The Cape Town High Court will hand down judgment on the application to have the prohibition of dagga declared unconstitutional today.
Dagga Party leader Jeremy Acton was positive that the full bench would grant the application, but expected the state to appeal against it.
The application came from pro-dagga parties, lobbyists and activist Gareth Prince.
They want dagga users to have the same rights as alcohol and tobacco users‚ and argued that the state could not substantiate claims of harm to society or individuals.
“I don’t think we will get much said on the trading of it‚ but it will probably more emphasise our right to cultivate dagga for personal use‚” Acton said.
The Dagga Party will then lobby parliament to change laws on the personal use of dagga.
Acton said his party rejected the proposed Medical Innovation Bill‚ which it believed would steal a freely available resource from people.
Yesterday was the deadline for public comment on the bill – first proposed by IFP MP Mario Ambrosini before his death in 2014 – which would regulate the growing of medical dagga by issuing a permit for the controlled cultivation of it for medicinal use.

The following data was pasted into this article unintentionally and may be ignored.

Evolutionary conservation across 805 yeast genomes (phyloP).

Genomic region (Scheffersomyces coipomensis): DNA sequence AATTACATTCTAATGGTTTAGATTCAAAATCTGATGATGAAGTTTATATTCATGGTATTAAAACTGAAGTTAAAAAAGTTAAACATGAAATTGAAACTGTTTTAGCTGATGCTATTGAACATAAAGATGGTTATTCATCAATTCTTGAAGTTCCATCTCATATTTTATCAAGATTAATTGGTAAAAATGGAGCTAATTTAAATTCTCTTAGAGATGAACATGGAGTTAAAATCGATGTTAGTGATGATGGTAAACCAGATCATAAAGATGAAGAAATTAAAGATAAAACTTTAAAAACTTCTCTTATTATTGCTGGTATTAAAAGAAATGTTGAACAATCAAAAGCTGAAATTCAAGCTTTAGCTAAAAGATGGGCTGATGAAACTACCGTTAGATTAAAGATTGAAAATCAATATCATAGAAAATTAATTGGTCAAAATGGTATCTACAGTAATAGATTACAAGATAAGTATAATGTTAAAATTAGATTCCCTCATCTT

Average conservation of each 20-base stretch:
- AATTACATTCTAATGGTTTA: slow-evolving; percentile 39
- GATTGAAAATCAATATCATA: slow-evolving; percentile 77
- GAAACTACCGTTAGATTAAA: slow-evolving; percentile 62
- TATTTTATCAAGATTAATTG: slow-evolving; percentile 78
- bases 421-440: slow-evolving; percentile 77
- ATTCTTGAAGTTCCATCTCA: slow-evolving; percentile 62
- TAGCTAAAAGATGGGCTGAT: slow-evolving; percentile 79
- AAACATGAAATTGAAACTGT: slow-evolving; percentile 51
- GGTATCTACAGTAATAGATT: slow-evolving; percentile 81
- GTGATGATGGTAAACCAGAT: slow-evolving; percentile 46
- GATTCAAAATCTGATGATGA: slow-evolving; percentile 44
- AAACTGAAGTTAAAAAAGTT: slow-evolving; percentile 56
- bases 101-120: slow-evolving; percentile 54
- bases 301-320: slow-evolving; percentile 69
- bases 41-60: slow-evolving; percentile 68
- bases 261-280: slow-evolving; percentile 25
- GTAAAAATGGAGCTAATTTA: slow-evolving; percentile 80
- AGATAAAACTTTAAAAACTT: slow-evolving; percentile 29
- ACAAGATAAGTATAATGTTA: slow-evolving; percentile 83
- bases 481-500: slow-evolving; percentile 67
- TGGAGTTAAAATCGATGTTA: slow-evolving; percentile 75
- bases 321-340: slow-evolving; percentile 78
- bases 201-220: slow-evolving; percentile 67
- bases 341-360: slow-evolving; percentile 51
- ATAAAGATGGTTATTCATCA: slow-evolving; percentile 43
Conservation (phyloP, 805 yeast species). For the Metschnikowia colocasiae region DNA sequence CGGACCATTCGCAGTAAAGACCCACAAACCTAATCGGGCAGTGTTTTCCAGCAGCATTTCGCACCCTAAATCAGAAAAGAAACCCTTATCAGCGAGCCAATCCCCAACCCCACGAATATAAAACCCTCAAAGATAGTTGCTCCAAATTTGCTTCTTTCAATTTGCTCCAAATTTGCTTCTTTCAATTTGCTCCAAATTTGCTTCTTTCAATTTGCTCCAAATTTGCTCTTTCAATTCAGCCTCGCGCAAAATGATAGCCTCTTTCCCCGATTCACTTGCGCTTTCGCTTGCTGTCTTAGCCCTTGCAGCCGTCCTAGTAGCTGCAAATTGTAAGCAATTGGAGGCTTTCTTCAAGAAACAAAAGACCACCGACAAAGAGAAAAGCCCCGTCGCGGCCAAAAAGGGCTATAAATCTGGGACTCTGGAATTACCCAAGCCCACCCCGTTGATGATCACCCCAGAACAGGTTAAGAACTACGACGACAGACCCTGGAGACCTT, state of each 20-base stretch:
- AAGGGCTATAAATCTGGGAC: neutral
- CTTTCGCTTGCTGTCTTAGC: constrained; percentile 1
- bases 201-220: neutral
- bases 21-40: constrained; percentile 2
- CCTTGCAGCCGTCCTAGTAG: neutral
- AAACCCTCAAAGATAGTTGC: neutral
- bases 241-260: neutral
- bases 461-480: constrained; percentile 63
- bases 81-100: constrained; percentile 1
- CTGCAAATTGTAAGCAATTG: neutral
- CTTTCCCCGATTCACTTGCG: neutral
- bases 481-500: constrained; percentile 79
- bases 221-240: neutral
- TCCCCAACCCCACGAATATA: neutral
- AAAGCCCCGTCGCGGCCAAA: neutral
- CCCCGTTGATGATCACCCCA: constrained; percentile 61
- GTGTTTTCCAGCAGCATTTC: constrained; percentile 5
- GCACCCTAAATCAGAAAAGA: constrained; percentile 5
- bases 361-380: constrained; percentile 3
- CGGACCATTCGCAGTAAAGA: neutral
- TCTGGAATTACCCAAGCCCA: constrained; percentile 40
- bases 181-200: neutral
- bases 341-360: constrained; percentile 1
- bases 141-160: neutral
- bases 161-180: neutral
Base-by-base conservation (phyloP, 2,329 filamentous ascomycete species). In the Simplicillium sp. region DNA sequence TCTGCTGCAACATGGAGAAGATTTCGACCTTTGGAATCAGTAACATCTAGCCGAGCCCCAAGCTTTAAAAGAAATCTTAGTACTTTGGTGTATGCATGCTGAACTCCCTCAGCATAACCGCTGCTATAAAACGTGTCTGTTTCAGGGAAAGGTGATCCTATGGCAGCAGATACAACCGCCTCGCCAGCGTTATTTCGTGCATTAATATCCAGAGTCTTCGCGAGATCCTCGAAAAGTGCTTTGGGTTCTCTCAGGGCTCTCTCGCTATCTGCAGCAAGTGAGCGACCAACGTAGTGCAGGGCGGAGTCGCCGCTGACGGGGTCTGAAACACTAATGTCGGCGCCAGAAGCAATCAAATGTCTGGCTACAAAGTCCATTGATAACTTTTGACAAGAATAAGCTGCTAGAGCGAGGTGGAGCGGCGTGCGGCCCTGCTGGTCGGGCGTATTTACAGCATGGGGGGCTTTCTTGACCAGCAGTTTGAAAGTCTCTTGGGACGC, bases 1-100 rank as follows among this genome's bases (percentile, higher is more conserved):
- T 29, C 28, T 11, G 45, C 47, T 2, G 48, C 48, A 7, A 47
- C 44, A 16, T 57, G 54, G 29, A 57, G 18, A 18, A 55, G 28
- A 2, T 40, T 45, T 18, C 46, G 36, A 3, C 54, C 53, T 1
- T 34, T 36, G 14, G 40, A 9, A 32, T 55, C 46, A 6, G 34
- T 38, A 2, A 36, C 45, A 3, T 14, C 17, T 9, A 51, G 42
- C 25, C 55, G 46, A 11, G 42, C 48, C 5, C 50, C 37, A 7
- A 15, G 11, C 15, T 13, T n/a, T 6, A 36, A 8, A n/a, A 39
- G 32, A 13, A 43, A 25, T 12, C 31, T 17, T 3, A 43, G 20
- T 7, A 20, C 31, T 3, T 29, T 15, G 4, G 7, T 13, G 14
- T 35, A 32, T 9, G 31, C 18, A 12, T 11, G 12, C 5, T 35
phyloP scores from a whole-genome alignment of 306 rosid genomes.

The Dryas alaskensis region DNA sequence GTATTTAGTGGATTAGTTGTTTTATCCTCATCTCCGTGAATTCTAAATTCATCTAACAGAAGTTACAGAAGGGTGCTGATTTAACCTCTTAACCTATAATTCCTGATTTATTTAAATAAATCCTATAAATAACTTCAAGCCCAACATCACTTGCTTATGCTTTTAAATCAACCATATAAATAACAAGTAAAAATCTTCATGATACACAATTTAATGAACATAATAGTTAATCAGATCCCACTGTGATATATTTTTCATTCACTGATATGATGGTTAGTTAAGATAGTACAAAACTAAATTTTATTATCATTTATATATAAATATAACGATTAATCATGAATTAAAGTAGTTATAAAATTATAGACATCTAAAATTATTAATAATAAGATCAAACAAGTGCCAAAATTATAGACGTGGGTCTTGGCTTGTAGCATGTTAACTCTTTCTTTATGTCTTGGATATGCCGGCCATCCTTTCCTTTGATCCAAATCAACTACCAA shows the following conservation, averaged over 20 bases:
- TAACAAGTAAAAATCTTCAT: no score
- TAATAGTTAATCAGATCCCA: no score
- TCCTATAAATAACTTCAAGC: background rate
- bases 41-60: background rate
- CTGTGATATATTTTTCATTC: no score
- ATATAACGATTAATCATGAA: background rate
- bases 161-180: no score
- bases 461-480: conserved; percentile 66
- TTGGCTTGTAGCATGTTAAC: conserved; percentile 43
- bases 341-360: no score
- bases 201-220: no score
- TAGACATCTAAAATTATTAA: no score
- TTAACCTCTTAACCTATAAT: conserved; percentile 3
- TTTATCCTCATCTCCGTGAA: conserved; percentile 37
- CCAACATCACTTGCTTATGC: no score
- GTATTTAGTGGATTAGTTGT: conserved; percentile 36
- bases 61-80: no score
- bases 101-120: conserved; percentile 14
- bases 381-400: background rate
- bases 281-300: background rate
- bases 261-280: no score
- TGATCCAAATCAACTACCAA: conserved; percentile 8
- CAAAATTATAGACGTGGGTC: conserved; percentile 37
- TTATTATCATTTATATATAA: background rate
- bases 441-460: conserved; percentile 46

“The entire dagga legalisation movement is condemning the Abrosini Bill‚” Acton said. “We spit on it. We will not ever contract with it.” Acton said if passed‚ the new law would simply give licences to an elite few growers‚ and would give the resource to big pharmaceutical companies.
“It makes us illegal in terms of growing our own medicine. People should have the free right to contract among each other on the supply and consumption of cannabis.”
The Medicines Control Council’s Joey Gouws said the body was not in support of the bill. It was made redundant by the Medicines Act, which made provision for conditions the bill sought, she said.
“I don’t think the proposed bill allows for the medicinal use of cannabis that the act cannot address‚” Gouws said.
“What the bill also tries to make provision for is to allow for innovation research‚ [but] the Medicines Act already allows for any research to be conducted under the supervision of the Medical Control Council.” – TMG Digital/The Times